Um, I've never done a chapter specific trigger warning, but there's a bit of suicidal ideation in this one. It's not in depth and there's no self harm, but it's there. Once again, my sister read through this to make sure I wasn't being a horribly insensitive idiot, but if you think I handled something badly, please let me know.
I don't know when y'all will be able to read this, since the site is bugging out, but this was chapter was originally published on Nov. 3rd, 2020.
You know, there are worse things than being my jinchuriki. You could be Matatabi's. Or! Or Shukaku's! That would be so much worse. Can you even imagine? No, no, no, you're so lucky you ended up with me! And I'm lucky I ended up with you! Well, not so lucky that Keiko-chan died like that, but definitely lucky I got someone who knows most of the story! I already shared as much as I could get from your memories with those of my siblings that haven't been cut off from the joint mindscape—such a handy term, by the way—so they can take steps to avoid that horrible future that evil Kishimoto person wrote for us. Really, I can't thank you enough for that vital information.
Choumei prattled on, his Batmanesque voice totally at odds with his bouncy tone. She didn't reply, choosing instead to stare straight up at the sky. There were no trees in the temple, leaving a nice big patch of blue available for her perusal. Fluffy white clouds drifted by on air currents too high up for her to feel, sweat beading on her skin in the humid heat and rolling down the side of her face to collect in her hairline.
Of course, it wasn't really her skin or her hair. No, the entire body she was now inhabiting actually belonged to six year old girl named Keiko. She was Choumei's original jinchuriki, but she'd died when the bijuu took advantage of the newly applied seal to try and get them away from the psychopaths who thought sealing a primordial chakra beast into a child was a good idea. Apparently,the strength with which he'd seized control was enough to yeet her soul into oblivion. He'd actually thought he killed the kid, but then she showed up, slipping on the body like a borrowed cardigan.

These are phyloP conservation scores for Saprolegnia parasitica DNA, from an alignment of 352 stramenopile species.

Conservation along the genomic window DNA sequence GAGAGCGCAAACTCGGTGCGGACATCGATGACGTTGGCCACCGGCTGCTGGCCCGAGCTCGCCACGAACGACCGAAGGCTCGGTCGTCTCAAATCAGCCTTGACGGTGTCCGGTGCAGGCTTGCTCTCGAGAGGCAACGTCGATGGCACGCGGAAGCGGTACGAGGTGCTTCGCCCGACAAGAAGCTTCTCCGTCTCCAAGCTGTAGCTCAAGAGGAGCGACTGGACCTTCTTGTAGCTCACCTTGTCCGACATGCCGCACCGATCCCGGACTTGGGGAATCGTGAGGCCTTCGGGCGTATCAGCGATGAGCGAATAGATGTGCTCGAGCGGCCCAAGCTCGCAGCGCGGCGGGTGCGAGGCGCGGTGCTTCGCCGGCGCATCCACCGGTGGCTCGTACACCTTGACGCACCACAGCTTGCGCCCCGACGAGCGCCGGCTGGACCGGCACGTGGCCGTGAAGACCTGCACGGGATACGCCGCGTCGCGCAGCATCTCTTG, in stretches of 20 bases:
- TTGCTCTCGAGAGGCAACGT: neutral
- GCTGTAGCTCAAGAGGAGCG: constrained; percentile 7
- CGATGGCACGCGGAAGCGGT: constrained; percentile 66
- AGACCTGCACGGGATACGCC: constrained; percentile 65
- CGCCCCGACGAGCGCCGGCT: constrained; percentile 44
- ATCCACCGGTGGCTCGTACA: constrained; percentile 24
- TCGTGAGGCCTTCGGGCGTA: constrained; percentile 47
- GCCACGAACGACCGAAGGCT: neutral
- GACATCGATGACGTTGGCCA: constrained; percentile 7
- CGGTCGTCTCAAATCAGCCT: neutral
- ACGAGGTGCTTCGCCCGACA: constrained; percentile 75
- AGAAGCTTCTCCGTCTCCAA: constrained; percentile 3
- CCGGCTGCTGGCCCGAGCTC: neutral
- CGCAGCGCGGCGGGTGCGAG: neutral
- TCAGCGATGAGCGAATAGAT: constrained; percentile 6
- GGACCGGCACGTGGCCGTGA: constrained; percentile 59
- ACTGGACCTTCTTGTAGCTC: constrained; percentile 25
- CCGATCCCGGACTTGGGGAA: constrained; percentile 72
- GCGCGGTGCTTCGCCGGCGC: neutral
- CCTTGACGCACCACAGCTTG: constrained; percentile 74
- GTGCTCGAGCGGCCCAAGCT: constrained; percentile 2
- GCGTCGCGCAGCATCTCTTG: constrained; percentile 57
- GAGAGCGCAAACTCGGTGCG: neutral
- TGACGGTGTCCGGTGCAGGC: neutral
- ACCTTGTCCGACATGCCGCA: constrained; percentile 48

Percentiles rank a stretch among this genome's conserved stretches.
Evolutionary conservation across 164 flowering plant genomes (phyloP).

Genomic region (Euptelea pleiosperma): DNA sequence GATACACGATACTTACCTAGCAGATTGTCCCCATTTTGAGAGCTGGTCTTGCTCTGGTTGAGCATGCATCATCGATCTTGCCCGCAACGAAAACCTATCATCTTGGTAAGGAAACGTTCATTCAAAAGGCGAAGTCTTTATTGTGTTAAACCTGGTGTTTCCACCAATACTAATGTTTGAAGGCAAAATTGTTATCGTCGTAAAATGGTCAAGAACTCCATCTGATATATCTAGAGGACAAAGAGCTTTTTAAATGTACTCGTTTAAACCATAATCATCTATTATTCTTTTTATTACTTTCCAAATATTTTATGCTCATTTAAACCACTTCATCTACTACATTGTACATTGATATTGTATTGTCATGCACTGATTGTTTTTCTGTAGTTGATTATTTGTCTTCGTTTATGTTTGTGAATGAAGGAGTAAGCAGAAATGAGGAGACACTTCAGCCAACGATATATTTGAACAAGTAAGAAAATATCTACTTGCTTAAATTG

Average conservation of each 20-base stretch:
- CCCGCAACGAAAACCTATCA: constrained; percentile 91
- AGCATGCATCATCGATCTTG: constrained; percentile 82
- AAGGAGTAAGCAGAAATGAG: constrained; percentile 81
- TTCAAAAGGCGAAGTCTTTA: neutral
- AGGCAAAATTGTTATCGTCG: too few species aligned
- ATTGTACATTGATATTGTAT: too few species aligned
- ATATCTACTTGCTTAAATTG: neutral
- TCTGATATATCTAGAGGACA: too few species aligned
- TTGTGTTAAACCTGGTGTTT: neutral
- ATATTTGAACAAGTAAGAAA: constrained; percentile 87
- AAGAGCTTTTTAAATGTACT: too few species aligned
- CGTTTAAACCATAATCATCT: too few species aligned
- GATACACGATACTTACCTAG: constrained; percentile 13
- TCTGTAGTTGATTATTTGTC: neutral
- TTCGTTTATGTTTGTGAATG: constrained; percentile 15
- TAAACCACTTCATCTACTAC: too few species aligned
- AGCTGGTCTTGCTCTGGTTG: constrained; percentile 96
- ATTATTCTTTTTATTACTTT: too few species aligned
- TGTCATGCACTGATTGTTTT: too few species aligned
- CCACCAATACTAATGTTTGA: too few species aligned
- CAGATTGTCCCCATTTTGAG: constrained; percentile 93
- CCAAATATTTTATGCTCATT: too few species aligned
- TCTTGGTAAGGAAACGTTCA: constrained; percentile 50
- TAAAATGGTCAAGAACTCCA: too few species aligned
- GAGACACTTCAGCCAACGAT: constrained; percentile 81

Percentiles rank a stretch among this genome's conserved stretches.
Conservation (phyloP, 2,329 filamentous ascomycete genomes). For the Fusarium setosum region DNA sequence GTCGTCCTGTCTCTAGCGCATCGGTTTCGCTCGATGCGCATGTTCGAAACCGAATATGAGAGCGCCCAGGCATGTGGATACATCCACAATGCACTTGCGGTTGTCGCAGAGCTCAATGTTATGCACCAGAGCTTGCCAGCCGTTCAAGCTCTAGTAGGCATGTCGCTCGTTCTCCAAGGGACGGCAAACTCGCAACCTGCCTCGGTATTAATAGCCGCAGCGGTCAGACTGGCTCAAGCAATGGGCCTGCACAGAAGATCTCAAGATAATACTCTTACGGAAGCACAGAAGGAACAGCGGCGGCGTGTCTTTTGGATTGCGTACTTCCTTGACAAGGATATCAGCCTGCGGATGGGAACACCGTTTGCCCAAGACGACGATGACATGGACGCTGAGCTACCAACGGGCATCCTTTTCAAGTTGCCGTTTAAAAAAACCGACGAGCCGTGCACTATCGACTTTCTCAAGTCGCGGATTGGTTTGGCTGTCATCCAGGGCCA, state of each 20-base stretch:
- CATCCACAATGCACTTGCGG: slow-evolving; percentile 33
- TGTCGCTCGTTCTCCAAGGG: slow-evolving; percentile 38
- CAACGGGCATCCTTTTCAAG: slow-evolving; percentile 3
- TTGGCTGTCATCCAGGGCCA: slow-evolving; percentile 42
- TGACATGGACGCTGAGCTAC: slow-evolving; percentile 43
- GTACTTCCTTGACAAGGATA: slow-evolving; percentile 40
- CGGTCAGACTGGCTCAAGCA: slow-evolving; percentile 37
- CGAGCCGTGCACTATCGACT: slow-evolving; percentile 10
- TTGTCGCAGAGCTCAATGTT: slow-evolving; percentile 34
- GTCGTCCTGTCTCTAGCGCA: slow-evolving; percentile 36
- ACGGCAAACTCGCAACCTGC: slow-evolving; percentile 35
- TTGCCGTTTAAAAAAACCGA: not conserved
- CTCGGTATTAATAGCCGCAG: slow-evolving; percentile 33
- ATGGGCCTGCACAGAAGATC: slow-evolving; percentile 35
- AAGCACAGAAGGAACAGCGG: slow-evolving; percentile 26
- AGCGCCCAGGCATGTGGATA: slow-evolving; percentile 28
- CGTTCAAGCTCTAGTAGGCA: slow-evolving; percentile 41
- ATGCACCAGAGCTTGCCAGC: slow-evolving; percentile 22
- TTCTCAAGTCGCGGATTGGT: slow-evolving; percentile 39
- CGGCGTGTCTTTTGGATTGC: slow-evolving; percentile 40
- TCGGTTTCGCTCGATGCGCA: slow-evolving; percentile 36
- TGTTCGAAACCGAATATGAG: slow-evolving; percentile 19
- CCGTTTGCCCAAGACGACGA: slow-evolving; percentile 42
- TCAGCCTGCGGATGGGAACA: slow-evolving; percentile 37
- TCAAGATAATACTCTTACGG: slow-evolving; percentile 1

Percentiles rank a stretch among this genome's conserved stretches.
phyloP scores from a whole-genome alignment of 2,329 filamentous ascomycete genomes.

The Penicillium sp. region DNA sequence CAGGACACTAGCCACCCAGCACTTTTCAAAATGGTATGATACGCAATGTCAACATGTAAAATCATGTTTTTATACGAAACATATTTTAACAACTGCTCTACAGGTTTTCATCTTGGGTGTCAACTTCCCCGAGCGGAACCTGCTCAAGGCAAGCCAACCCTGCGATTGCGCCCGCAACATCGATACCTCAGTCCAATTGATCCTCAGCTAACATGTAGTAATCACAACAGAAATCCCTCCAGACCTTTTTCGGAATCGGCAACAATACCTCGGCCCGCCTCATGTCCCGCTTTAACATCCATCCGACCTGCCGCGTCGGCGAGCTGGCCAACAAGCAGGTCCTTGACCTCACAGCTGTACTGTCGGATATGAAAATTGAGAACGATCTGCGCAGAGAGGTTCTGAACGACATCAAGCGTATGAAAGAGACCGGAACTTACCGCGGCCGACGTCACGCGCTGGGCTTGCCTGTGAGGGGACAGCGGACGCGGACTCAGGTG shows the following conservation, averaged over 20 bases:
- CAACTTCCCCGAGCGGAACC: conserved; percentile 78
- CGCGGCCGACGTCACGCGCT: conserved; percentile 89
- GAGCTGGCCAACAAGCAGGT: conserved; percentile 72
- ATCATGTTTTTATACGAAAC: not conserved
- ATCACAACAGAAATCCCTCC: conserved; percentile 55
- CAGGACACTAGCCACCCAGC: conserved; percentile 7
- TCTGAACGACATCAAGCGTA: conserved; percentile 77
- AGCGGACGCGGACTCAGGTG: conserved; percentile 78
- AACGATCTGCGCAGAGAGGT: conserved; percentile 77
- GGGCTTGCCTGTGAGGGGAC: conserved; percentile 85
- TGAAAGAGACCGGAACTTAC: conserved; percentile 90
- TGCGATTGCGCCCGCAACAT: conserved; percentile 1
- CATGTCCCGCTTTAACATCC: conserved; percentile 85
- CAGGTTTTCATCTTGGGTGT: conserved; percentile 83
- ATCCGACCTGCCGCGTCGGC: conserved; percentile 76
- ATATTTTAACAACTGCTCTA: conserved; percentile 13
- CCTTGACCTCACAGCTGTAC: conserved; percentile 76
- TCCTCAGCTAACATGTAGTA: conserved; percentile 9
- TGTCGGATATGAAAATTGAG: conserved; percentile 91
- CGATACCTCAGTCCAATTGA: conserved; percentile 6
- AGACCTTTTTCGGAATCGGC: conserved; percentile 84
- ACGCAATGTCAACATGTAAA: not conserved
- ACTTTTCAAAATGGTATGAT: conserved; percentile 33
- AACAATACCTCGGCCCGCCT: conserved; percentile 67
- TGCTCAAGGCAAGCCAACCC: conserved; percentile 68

Except, she couldn't take it off or give it back. She'd survived the same process that killed Keiko. Her soul had better staying power, or something. Which…she wasn't sure how to feel about, honestly.
Was Keiko in her body, now? An apparently nonverbal six year old in her eighteen year old body was a hard thought to process. How would her family react? How would poor Keiko be treated? It was already hard enough for her and she'd known them her whole life. They would be strangers to Keiko and no one would have any idea what was going on. She could only hope that the somewhat conditional love she'd experienced would extend to the child that might have ended up in her body.
She looked down at Keiko's hands, the rich, dark skin beautiful but foreign. After years of wishing, she was in a female body. Now, she was wishing she could leave it. While her life hadn't been easy by any means, she was at least used to it. She had resources she could use to change her situation. Hadn't she been about to start her college life, far away from the 'friends' and family who insisted on misgendering her? There were communities all over the country ready and willing to help through the next phases of her life and transition. She'd even reached out to the university's LGBT center for a way to change her name in the system without her family finding out. She had plans. She was excited, if a little apprehensive.
Now, all those plans were moot.
And a little girl was dead. That was the important thing. She hadn't been granted a new body through the infinite grace of God. No. Someone had died. An innocent child who'd apparently lived a life full of more suffering that she had, if Choumei's ramblings were anything to go by. An illegitimate child born to the previous jinchuriki, a woman named Hotaru, she was confined in an underground prison until the time came for her to take her mother's place. The first time she saw the sky was also the last.
It was so sad. She knew it was sad. Tears welled up in her eyes every time she thought about it. Still, she couldn't decide if the tears were for Keiko or herself.
There was a part of her that, despite the circumstances, was actually a little happy. The surgeries for a full transition were more than she could ever afford in a million years, and her family would never help her. Now, she was in a body which needed no changes, free of charge, and her family would never be able to hurt or belittle her, intentionally or otherwise, again. It was, quite literally, a dream come true.
She squashed that little piece of her, shame bringing even more tears to her eyes. How could she think like that?
Look on the bright side, Choumei interjected, his cheerful tone not at all welcome. You're a real girl now.
"I was a real girl the whole time!"
His presence in her mind—another thing that bothered her now that she knew it wasn't a dream—became much smaller, rolling up like a roly-poly in response to her white hot anger. She sighed, running a hand over Keiko's face. It wasn't his fault, she knew. He had literally zero experience with anything regarding gender or sexuality. He was technically a sexless mass of sentient chakra, after all. She could hardly hold him to the same standards she would a human from her world.